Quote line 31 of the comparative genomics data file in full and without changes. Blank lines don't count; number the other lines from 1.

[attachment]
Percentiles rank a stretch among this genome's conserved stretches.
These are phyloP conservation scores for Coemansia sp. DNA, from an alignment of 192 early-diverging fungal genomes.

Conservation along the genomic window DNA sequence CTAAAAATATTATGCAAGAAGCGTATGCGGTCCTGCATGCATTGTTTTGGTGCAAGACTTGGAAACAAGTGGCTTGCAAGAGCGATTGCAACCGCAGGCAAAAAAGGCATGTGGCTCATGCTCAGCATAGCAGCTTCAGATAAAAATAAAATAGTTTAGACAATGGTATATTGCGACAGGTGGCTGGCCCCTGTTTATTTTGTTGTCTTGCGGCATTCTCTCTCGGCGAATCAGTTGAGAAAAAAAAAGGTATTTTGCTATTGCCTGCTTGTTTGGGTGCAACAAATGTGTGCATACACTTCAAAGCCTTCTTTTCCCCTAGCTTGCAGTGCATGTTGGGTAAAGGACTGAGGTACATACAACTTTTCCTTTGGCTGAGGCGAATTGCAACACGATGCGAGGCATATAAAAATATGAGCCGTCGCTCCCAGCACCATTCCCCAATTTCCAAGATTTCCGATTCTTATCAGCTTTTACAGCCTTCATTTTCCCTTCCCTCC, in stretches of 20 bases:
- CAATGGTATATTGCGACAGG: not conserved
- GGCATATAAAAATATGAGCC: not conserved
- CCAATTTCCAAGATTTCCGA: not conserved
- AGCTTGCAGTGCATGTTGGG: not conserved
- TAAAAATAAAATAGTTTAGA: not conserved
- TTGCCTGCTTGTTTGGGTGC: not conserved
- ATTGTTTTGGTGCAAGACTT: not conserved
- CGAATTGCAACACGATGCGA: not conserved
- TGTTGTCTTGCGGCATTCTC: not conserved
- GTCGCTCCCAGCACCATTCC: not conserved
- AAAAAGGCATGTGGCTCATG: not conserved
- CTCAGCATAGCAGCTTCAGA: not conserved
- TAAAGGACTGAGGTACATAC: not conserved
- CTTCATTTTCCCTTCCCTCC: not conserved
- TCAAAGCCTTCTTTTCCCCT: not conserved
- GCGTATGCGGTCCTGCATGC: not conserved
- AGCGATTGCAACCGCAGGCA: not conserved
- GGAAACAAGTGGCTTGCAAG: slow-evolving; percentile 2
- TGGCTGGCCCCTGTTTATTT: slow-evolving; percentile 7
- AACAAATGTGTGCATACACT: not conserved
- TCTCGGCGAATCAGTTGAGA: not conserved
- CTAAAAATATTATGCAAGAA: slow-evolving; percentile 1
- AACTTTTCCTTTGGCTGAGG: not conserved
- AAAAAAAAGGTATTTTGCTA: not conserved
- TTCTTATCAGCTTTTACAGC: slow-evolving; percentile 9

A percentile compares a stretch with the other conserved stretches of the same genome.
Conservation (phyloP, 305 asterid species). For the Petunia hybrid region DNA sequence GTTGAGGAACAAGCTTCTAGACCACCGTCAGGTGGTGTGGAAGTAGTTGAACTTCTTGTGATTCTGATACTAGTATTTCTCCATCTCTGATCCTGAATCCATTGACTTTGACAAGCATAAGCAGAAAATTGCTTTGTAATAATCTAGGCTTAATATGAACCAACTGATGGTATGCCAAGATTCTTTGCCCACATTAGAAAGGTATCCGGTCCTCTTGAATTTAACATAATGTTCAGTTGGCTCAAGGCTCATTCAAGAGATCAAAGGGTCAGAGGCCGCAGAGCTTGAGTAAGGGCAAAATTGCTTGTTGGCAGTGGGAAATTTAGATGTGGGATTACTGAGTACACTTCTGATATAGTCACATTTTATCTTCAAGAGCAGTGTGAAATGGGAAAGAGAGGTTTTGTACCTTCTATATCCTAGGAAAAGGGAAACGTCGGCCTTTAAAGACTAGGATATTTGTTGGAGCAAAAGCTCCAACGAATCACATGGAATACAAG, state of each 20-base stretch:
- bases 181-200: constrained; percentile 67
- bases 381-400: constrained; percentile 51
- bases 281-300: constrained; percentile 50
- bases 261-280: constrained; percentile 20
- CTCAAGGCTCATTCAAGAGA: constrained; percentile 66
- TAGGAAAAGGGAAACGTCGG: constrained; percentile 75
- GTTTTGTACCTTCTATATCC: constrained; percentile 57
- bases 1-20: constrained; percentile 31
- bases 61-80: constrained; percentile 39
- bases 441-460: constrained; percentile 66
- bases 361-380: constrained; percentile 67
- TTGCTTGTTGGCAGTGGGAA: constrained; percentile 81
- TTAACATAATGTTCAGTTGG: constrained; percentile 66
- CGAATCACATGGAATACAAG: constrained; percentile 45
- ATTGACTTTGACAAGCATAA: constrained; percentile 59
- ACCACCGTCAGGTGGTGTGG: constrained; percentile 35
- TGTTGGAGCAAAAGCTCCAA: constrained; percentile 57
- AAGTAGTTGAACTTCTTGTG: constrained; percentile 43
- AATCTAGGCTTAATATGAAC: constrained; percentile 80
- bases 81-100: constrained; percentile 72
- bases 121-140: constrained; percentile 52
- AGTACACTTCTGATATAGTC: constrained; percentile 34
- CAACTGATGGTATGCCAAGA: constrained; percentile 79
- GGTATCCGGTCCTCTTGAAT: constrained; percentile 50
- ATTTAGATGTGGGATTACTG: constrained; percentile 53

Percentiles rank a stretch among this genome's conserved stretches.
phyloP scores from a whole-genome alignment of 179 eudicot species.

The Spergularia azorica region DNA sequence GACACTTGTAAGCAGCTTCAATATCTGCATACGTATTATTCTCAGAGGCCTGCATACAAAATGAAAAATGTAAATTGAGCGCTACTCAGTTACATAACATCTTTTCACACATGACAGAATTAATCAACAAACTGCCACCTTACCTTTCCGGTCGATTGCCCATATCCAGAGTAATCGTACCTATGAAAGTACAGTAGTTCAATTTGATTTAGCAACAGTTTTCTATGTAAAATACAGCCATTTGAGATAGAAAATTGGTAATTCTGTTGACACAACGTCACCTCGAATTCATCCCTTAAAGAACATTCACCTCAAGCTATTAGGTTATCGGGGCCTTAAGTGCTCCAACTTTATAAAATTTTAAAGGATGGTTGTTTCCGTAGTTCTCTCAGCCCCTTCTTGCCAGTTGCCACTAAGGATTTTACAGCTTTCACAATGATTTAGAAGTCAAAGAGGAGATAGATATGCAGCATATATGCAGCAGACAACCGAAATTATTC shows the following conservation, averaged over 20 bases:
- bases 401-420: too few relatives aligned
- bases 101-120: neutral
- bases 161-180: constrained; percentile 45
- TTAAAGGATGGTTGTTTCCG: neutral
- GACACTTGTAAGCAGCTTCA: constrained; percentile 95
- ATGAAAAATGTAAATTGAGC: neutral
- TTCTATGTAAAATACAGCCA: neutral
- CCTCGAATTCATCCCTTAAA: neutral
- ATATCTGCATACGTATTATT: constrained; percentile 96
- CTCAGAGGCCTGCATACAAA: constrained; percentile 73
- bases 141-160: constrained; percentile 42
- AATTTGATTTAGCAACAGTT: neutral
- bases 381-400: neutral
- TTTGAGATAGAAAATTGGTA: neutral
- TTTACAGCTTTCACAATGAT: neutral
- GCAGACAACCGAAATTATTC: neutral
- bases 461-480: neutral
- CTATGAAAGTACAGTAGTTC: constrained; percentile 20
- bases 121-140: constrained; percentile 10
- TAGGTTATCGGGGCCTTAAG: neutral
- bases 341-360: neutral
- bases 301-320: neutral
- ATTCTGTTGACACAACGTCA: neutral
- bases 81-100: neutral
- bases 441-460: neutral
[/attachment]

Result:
- bases 181-200: constrained; percentile 67